JULIE Watt is an account manager at Pagoda Public Relations. She says she has been working in the Scottish media industry for eight years, both as a journalist – for the Dumfries and Galloway Standard – and in public relations, with experience in integrated PR campaigns spanning social media, media relations and reputation and issues management.
She submitted this on Tuesday, November 26.
What exactly is it you do?
My role varies hugely from day to day, which is why I love it, but in a nutshell, I create PR campaigns that aim to raise the profile of my clients in the media and increase awareness and understanding of what they do.
I also build and protect corporate reputation by helping clients understand how to engage with their customers and stakeholders.
It’s about helping clients reach the right people and communicate the right messages, at the right time, using the most appropriate channels.
What did your working day today or yesterday comprise?
My week started on a real high, after achieving widespread coverage in the weekend Press for one of our biggest clients, The Crown Estate. It was a good story, so I’m not surprised it got great pick up, but you still get a buzz from it, and most of all, the client is happy.
Mondays at Pagoda start with a company catch up. It’s an important meeting that involves every single member of staff. We discuss the big projects and issues we’ll be focussing on during the week ahead, important client events and opportunities for twitter. For me, this week’s priority is to plan an official opening of a care home. Although it isn’t happening until January, we’ve secured a Government Minister so organisation has to be meticulous – and I’m conscious people are already thinking about the Christmas holidays…
The Monday meeting is also a chance for our managing director, Ian Coldwell, to share any business development news, including current tender applications and deadlines.
Planning meetings for clients follow on from the company catch-up and then it’s head down and on with some work. Tomorrow, I’m out the office at a training course on Change Management and Leadership. This means a 6am start!
How different or similar is your average working day to when you started?
I started my career as a journalist, working on a bi-weekly newspaper, so I spent each day chasing stories and leads and building up my contacts. It was exciting, thrilling and at times completely terrifying. I was mentored by a few incredibly talented reporters whose support and advice helped me get to where I am today.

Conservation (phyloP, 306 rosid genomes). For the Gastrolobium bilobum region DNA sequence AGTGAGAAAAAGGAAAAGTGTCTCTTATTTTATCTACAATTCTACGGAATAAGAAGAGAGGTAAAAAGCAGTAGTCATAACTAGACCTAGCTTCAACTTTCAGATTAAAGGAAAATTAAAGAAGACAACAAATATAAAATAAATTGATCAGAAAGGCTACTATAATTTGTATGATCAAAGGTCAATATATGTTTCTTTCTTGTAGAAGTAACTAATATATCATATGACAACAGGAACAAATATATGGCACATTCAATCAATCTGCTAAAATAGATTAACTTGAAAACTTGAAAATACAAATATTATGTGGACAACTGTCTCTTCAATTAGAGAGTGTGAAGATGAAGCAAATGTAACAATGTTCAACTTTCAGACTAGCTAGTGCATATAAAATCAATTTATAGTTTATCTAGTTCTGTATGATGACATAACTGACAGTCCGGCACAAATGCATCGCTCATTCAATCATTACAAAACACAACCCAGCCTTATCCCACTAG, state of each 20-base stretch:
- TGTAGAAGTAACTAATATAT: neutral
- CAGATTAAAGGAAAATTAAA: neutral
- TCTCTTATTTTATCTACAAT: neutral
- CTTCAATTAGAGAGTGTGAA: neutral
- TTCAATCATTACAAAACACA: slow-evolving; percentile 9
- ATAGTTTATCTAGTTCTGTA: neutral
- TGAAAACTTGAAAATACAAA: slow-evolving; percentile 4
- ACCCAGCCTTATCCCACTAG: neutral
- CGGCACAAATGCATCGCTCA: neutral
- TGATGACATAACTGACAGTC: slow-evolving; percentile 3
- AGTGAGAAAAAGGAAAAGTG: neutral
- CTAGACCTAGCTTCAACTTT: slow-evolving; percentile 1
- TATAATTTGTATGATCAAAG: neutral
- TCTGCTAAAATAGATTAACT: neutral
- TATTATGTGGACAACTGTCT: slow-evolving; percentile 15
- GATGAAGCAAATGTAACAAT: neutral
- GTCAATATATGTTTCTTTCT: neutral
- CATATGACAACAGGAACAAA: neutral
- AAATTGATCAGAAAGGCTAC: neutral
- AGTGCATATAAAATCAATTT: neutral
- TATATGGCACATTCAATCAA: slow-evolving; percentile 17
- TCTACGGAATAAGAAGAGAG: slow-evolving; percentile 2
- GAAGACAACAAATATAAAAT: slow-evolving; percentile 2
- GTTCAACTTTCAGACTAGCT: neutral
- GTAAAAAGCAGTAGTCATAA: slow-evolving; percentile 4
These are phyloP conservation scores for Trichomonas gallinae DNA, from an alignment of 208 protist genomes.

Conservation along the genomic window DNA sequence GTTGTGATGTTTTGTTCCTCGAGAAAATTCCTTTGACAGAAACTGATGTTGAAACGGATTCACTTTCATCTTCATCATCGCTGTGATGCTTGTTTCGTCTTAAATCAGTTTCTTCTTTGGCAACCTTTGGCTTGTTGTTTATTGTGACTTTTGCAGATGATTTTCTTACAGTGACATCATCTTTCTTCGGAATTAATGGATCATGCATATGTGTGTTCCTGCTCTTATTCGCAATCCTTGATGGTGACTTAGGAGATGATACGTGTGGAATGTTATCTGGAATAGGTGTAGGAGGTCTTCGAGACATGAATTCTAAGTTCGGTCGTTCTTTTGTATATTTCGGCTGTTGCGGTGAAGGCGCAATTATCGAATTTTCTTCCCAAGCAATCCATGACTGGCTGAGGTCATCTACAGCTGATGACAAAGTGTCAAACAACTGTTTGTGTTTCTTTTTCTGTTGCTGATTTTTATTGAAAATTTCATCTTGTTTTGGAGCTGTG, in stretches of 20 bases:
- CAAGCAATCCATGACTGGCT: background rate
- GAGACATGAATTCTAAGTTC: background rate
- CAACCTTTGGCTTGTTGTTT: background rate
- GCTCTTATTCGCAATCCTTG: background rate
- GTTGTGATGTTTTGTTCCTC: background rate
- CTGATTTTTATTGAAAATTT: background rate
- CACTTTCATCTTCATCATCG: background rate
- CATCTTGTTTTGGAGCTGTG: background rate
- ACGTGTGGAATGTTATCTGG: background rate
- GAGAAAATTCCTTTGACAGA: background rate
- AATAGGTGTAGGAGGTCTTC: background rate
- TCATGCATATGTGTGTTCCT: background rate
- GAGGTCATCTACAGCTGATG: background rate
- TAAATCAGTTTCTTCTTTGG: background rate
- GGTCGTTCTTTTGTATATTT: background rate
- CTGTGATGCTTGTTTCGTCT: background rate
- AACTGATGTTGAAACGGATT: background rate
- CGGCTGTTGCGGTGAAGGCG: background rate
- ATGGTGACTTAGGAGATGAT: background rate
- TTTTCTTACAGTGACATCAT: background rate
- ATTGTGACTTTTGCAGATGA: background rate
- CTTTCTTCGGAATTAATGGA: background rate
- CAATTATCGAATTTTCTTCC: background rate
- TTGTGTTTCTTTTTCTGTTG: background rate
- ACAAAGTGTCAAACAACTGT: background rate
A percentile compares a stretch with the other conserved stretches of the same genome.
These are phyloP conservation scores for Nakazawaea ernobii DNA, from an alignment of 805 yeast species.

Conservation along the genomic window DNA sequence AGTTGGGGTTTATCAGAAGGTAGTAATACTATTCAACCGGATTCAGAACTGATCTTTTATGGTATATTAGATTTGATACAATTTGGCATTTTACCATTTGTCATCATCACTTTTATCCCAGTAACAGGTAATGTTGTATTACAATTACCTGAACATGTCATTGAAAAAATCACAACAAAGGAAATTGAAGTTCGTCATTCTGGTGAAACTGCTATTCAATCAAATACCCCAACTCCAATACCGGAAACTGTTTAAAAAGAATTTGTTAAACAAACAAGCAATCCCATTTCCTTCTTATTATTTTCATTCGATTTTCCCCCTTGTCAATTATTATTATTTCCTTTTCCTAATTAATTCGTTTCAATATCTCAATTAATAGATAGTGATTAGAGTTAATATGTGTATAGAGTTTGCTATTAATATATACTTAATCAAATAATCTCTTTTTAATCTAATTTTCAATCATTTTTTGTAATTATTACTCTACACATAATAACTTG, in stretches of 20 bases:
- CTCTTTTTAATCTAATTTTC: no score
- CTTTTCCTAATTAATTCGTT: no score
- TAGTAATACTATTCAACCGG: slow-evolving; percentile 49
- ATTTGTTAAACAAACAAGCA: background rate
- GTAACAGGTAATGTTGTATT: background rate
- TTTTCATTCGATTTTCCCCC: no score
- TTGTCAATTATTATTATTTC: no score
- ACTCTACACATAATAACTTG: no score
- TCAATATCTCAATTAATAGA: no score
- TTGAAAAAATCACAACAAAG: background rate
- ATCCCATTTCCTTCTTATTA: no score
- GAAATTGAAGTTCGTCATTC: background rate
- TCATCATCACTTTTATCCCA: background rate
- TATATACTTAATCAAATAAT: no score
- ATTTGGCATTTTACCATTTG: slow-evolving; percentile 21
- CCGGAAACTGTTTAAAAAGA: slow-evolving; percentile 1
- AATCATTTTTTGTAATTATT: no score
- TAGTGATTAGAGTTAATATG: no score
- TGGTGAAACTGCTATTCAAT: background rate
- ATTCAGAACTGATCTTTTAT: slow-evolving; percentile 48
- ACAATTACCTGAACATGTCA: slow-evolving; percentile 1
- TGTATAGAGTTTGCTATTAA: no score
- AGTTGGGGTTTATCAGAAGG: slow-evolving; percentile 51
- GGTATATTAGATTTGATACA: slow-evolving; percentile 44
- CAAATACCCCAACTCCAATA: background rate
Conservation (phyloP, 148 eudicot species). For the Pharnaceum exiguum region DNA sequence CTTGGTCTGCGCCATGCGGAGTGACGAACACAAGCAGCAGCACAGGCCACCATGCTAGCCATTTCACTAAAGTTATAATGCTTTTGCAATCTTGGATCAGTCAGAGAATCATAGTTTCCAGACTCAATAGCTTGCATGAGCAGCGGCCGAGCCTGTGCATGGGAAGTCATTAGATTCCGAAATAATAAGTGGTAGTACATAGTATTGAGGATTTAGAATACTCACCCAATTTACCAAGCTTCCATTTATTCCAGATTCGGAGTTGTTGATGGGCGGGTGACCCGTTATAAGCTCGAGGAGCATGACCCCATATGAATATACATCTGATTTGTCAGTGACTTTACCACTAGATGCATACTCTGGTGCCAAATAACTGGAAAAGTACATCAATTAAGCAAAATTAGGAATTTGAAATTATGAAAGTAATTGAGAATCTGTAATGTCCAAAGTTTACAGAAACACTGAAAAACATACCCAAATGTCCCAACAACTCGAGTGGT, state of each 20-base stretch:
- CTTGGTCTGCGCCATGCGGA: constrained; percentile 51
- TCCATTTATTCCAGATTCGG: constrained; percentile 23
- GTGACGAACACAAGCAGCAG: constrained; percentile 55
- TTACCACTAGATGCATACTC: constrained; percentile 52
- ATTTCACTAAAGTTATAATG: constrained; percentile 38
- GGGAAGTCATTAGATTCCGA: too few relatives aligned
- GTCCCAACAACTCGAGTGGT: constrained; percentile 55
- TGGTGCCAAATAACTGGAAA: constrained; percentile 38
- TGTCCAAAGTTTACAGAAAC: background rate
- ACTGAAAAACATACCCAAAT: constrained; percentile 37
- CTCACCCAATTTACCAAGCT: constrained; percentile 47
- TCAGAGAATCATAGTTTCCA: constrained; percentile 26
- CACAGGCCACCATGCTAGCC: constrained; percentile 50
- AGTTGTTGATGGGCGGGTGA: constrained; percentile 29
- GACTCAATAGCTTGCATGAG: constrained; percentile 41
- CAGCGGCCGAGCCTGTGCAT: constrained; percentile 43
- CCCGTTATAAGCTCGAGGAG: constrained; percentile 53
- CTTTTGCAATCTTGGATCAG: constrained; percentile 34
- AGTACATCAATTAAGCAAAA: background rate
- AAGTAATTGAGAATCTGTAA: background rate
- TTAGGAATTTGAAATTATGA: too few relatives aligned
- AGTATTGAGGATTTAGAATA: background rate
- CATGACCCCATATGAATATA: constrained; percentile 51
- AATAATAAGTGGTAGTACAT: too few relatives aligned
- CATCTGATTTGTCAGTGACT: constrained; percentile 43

When I announced I was leaving my job as senior reporter, the inevitable poacher-turned-gamekeeper jokes surfaced. I’ve now joined the special breed of reporters-turned-PRs, who have an unique selling point: media insight.
I still need to find stories and build contacts but now I also need to identify the most appropriate journalist and pitch it to them – I just make sure when I pick up the phone, I have a genuine cracking story to tell.
How do you see your job evolving?
There was a time I didn’t look beyond the next edition of the paper I was working on. But public relations is quite different. We plan campaigns over several months, so you’re always thinking ahead.
I’m working in a time where big things are happening in the media industry. Traditional media is changing at a rapid pace and doesn’t seem to be slowing down. We’re constantly thinking about new and exciting ways of communicating with our audiences, whether it is online or through the latest social media craze.
How the media industry will evolve from here, I really don’t know but I’m looking forward to spending the next few years finding out.
What gives you the most job satisfaction?
Without sounding cheesy, or like I’m trying to score brownie points with colleagues, I get a lot of satisfaction from working with a talented bunch of people who turn big ideas into reality.
I know I’m really lucky to have a pretty exciting job – working both in public relations and with the media: it’s varied, creative and good fun (most of the time).
I’ll always get a buzz from getting a journalist excited about a decent story I’ve found. I don’t think I’d be true to my roots if I didn’t. Other than that, it’s satisfying to see your ideas being rolled out from an initial brainstorm into campaigns which have the backing of your clients, as well as the audience you’re trying to reach.